Nick Vlastuin is one of their young leaders.  Tonight, he steps manfully into the void that Alex Rance’s absence has created.  He intercepts Melbourne repeatedly and launches counter-attacks.  He organises his defence better than any coach could do and is easily the best player on the ground.  He grabs this opportunity with both hands.


The ANZAC Eve game did not rise to any great heights as a spectacle this year.  Melbourne have been strangely out of sorts and were not able to trouble the more fluent Tigers for very long.


I suspect that 2019 will be their finishing school.  It seems to me that are following on the same path as the 2016 Tigers and the 2006 Cats.  They are a quality outfit who have allowed their expectations to get the better of them and are now facing a wasted season.  Over Summer they will need to wrestle with the intangible of what might have been and why it didn’t happen.


Will this disappointment spur them on in 2020? 


After all, they are professional sportsmen. 


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About Joe De Petro

My favourite period in history began with the Summer of Love and came to a sad end with the birth of Disco. It was from 1967 to 1975. What was not to like in those days? The Grateful Dead, Creedence, The Beach Boys, The Doors, Janis Joplin, Cat Stevens, Neil Diamond and the mighty Tigers won Premierships every other year. It was a magical time, much like the current period in history.


  1. That is an interesting take. It seems Riewoldt is motivated by team success and being a one-club player. I think you are right in a way that players are motivated by different things at different times. E.g. the fear of failure, of not making it or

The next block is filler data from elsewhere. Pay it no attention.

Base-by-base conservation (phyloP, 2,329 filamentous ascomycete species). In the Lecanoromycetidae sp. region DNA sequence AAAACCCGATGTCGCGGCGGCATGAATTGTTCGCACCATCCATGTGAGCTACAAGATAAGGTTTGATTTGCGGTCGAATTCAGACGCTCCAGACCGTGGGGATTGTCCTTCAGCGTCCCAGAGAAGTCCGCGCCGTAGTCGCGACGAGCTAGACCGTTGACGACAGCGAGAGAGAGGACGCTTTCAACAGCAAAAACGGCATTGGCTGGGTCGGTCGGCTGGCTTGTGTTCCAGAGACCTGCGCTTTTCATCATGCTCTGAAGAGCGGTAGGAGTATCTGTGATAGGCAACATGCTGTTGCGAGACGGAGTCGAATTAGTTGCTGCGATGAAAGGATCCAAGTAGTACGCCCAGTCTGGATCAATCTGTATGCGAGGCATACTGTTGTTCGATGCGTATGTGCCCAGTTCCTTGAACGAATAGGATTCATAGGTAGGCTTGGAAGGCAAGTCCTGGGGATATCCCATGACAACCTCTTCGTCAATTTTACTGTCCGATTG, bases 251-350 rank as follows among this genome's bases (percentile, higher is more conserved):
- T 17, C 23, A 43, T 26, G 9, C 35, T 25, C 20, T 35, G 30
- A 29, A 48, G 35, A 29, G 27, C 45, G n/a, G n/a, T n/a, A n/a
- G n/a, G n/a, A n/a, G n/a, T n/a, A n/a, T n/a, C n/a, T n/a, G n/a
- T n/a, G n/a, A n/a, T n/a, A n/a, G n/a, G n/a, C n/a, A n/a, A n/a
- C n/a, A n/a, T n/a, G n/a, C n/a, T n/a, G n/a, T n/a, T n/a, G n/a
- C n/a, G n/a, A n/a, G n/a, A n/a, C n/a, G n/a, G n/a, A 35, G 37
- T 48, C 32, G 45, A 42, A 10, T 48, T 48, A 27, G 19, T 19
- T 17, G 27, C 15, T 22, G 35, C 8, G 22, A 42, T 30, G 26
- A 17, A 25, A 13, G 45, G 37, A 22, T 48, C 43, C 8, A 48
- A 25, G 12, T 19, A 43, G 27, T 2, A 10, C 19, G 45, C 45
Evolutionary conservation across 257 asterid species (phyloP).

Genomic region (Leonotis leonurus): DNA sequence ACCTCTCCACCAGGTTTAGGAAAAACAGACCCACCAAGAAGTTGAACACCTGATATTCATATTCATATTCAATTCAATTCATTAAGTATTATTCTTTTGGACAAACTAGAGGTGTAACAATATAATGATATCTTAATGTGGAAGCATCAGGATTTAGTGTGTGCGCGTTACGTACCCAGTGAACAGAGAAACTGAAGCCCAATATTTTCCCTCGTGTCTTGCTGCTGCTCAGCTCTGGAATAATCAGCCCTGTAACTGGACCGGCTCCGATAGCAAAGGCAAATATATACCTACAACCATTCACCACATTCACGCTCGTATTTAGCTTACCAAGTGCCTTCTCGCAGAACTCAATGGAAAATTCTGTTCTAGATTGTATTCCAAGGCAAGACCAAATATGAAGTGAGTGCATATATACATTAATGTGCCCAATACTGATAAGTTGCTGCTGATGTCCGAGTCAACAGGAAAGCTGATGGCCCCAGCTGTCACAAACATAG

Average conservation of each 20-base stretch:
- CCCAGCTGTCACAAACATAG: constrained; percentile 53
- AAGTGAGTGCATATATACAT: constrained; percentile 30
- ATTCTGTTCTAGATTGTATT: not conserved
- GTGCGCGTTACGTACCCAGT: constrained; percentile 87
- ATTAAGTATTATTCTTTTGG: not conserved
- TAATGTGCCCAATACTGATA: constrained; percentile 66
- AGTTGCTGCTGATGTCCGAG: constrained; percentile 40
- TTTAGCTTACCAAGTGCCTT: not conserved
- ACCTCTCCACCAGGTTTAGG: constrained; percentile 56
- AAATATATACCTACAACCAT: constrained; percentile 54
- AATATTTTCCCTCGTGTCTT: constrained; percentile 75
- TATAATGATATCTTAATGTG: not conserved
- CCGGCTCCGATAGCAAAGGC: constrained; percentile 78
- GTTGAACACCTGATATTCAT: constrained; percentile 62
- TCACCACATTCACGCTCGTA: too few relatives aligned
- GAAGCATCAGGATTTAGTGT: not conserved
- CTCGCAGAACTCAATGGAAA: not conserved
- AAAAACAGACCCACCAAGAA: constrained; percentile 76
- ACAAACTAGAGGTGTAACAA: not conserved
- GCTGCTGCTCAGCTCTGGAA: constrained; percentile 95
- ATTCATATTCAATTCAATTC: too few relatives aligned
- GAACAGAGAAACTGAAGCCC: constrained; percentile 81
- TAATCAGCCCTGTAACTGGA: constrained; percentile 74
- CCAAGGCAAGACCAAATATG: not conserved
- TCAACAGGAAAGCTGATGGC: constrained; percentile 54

Continuing the family tradition e.g. Viney
    STACK has started well and his bump on Viney was reminiscent of Byron Picket yet totally legal. He is usurping Jack Higgins as a cult figure with Tiger fans.
    So many stories on this site about Richmond games! The forced mini rebuild at Richmond is looking good.

  2. Joe
    I sat down at the fence-line on Wednesday which I don’t usually do. What struck me was the intense concentration on the faces of the players and the absence of any obvious signs of emotion or aggression, traits that we often associate with our game. In a game that’s played so quickly and precisely, this to me was the essence of professionalism playing out. Take a second to back-chat or rue a mistake and you’ve lost the precious seconds in which to influence the next passage of play. In such an environment, it’s hard to discern motivations, but easy to see that there’s an incredible level of self-discipline required to make it to the top. The examples of players you’ve listed – Ellis, Lambert, Castagna – are good ones. All have limitations and have suffered setbacks – professional and personal – on their journeys. That they’re out there doing as well as they are is testimony to their terrific work ethic. What drives them internally though? Who really knows, although in Brando’s case, a read of his HHH account in Konrad Marshall’s “Yellow and Black” provides a pretty clear idea.
    Really thought-provoking piece, thanks Joe.

  3. Joe De Petro says

    Thanks Dan. I was just thinking about why they put their bodies through this level of physical stress. There must be easier ways to earn a living. We cant read enough about the mighty Tigers, can we?

    Stainless. Thanks for your response. I see the anxiety on their faces too, especially in these days of starting positions and relentless strategy. One of the things I am enjoying about the Tigers is that they are managing to keep it fun, somehow. I was a function when Kamdyn and Kane were guests and they smiled and laughed and told silly stories all the way through their Q&As.